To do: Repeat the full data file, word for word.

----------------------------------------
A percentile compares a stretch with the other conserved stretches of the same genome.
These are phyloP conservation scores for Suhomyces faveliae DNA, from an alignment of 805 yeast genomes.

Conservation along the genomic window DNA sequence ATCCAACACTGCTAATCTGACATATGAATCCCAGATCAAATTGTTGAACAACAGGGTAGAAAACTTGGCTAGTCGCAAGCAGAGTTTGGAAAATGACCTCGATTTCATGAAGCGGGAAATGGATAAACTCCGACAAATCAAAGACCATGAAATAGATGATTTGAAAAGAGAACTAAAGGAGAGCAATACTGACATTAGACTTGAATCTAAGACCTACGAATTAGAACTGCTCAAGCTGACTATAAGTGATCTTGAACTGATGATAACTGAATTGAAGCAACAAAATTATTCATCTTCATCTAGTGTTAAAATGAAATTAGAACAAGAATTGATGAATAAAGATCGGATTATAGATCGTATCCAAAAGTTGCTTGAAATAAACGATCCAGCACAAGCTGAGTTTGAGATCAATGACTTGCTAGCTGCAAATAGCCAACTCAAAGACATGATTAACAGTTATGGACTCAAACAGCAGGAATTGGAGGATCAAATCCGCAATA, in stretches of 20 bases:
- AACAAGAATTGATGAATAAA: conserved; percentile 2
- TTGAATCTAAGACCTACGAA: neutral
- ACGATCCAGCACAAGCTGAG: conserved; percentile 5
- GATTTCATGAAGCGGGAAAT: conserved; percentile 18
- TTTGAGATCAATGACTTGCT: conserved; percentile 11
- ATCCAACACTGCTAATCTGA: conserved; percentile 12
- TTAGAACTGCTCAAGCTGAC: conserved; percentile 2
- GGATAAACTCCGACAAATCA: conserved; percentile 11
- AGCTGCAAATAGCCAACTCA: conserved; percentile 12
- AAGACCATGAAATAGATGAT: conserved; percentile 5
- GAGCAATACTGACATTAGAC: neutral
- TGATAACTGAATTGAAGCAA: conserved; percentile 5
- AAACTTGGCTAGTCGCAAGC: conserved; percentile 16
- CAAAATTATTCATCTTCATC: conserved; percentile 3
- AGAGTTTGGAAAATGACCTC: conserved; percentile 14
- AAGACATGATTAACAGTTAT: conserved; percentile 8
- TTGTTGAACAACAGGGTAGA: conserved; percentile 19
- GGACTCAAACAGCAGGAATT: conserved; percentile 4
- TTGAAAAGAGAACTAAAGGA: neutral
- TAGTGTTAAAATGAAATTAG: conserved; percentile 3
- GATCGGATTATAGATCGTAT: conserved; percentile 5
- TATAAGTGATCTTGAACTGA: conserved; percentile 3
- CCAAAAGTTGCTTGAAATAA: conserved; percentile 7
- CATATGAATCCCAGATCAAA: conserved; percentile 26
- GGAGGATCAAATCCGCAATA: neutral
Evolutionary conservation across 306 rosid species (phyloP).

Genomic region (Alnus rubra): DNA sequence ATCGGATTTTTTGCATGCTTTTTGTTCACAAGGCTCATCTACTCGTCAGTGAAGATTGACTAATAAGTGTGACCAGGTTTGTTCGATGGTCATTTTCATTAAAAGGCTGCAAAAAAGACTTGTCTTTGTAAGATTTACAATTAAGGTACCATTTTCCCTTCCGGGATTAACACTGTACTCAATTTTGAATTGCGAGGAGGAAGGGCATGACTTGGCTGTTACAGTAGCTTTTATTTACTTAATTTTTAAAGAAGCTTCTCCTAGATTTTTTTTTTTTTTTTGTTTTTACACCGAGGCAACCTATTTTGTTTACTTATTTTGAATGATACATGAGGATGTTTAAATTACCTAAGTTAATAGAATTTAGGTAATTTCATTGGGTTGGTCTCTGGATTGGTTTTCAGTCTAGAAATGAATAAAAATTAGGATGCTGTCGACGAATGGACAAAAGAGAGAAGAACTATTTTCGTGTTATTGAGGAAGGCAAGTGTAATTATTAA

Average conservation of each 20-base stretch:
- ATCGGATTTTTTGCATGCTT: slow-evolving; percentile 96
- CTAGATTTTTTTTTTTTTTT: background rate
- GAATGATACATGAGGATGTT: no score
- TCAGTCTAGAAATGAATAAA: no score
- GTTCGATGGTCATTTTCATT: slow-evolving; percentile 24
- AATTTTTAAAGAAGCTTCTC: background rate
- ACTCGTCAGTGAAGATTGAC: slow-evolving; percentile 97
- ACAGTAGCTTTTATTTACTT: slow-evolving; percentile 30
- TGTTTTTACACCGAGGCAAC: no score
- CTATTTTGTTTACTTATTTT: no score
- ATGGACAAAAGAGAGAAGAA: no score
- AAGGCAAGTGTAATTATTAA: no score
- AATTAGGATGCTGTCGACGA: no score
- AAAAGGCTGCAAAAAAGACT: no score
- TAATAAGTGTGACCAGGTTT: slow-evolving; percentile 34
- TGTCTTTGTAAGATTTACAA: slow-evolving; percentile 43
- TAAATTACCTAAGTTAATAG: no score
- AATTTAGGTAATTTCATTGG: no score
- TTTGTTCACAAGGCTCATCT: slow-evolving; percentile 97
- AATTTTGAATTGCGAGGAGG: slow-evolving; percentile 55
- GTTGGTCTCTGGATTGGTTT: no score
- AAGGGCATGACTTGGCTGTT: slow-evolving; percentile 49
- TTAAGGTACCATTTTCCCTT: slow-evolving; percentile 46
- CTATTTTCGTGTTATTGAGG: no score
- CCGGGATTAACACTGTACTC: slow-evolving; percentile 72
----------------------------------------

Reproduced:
A percentile compares a stretch with the other conserved stretches of the same genome.
These are phyloP conservation scores for Suhomyces faveliae DNA, from an alignment of 805 yeast genomes.

Conservation along the genomic window DNA sequence ATCCAACACTGCTAATCTGACATATGAATCCCAGATCAAATTGTTGAACAACAGGGTAGAAAACTTGGCTAGTCGCAAGCAGAGTTTGGAAAATGACCTCGATTTCATGAAGCGGGAAATGGATAAACTCCGACAAATCAAAGACCATGAAATAGATGATTTGAAAAGAGAACTAAAGGAGAGCAATACTGACATTAGACTTGAATCTAAGACCTACGAATTAGAACTGCTCAAGCTGACTATAAGTGATCTTGAACTGATGATAACTGAATTGAAGCAACAAAATTATTCATCTTCATCTAGTGTTAAAATGAAATTAGAACAAGAATTGATGAATAAAGATCGGATTATAGATCGTATCCAAAAGTTGCTTGAAATAAACGATCCAGCACAAGCTGAGTTTGAGATCAATGACTTGCTAGCTGCAAATAGCCAACTCAAAGACATGATTAACAGTTATGGACTCAAACAGCAGGAATTGGAGGATCAAATCCGCAATA, in stretches of 20 bases:
- AACAAGAATTGATGAATAAA: conserved; percentile 2
- TTGAATCTAAGACCTACGAA: neutral
- ACGATCCAGCACAAGCTGAG: conserved; percentile 5
- GATTTCATGAAGCGGGAAAT: conserved; percentile 18
- TTTGAGATCAATGACTTGCT: conserved; percentile 11
- ATCCAACACTGCTAATCTGA: conserved; percentile 12
- TTAGAACTGCTCAAGCTGAC: conserved; percentile 2
- GGATAAACTCCGACAAATCA: conserved; percentile 11
- AGCTGCAAATAGCCAACTCA: conserved; percentile 12
- AAGACCATGAAATAGATGAT: conserved; percentile 5
- GAGCAATACTGACATTAGAC: neutral
- TGATAACTGAATTGAAGCAA: conserved; percentile 5
- AAACTTGGCTAGTCGCAAGC: conserved; percentile 16
- CAAAATTATTCATCTTCATC: conserved; percentile 3
- AGAGTTTGGAAAATGACCTC: conserved; percentile 14
- AAGACATGATTAACAGTTAT: conserved; percentile 8
- TTGTTGAACAACAGGGTAGA: conserved; percentile 19
- GGACTCAAACAGCAGGAATT: conserved; percentile 4
- TTGAAAAGAGAACTAAAGGA: neutral
- TAGTGTTAAAATGAAATTAG: conserved; percentile 3
- GATCGGATTATAGATCGTAT: conserved; percentile 5
- TATAAGTGATCTTGAACTGA: conserved; percentile 3
- CCAAAAGTTGCTTGAAATAA: conserved; percentile 7
- CATATGAATCCCAGATCAAA: conserved; percentile 26
- GGAGGATCAAATCCGCAATA: neutral
Evolutionary conservation across 306 rosid species (phyloP).

Genomic region (Alnus rubra): DNA sequence ATCGGATTTTTTGCATGCTTTTTGTTCACAAGGCTCATCTACTCGTCAGTGAAGATTGACTAATAAGTGTGACCAGGTTTGTTCGATGGTCATTTTCATTAAAAGGCTGCAAAAAAGACTTGTCTTTGTAAGATTTACAATTAAGGTACCATTTTCCCTTCCGGGATTAACACTGTACTCAATTTTGAATTGCGAGGAGGAAGGGCATGACTTGGCTGTTACAGTAGCTTTTATTTACTTAATTTTTAAAGAAGCTTCTCCTAGATTTTTTTTTTTTTTTTGTTTTTACACCGAGGCAACCTATTTTGTTTACTTATTTTGAATGATACATGAGGATGTTTAAATTACCTAAGTTAATAGAATTTAGGTAATTTCATTGGGTTGGTCTCTGGATTGGTTTTCAGTCTAGAAATGAATAAAAATTAGGATGCTGTCGACGAATGGACAAAAGAGAGAAGAACTATTTTCGTGTTATTGAGGAAGGCAAGTGTAATTATTAA

Average conservation of each 20-base stretch:
- ATCGGATTTTTTGCATGCTT: slow-evolving; percentile 96
- CTAGATTTTTTTTTTTTTTT: background rate
- GAATGATACATGAGGATGTT: no score
- TCAGTCTAGAAATGAATAAA: no score
- GTTCGATGGTCATTTTCATT: slow-evolving; percentile 24
- AATTTTTAAAGAAGCTTCTC: background rate
- ACTCGTCAGTGAAGATTGAC: slow-evolving; percentile 97
- ACAGTAGCTTTTATTTACTT: slow-evolving; percentile 30
- TGTTTTTACACCGAGGCAAC: no score
- CTATTTTGTTTACTTATTTT: no score
- ATGGACAAAAGAGAGAAGAA: no score
- AAGGCAAGTGTAATTATTAA: no score
- AATTAGGATGCTGTCGACGA: no score
- AAAAGGCTGCAAAAAAGACT: no score
- TAATAAGTGTGACCAGGTTT: slow-evolving; percentile 34
- TGTCTTTGTAAGATTTACAA: slow-evolving; percentile 43
- TAAATTACCTAAGTTAATAG: no score
- AATTTAGGTAATTTCATTGG: no score
- TTTGTTCACAAGGCTCATCT: slow-evolving; percentile 97
- AATTTTGAATTGCGAGGAGG: slow-evolving; percentile 55
- GTTGGTCTCTGGATTGGTTT: no score
- AAGGGCATGACTTGGCTGTT: slow-evolving; percentile 49
- TTAAGGTACCATTTTCCCTT: slow-evolving; percentile 46
- CTATTTTCGTGTTATTGAGG: no score
- CCGGGATTAACACTGTACTC: slow-evolving; percentile 72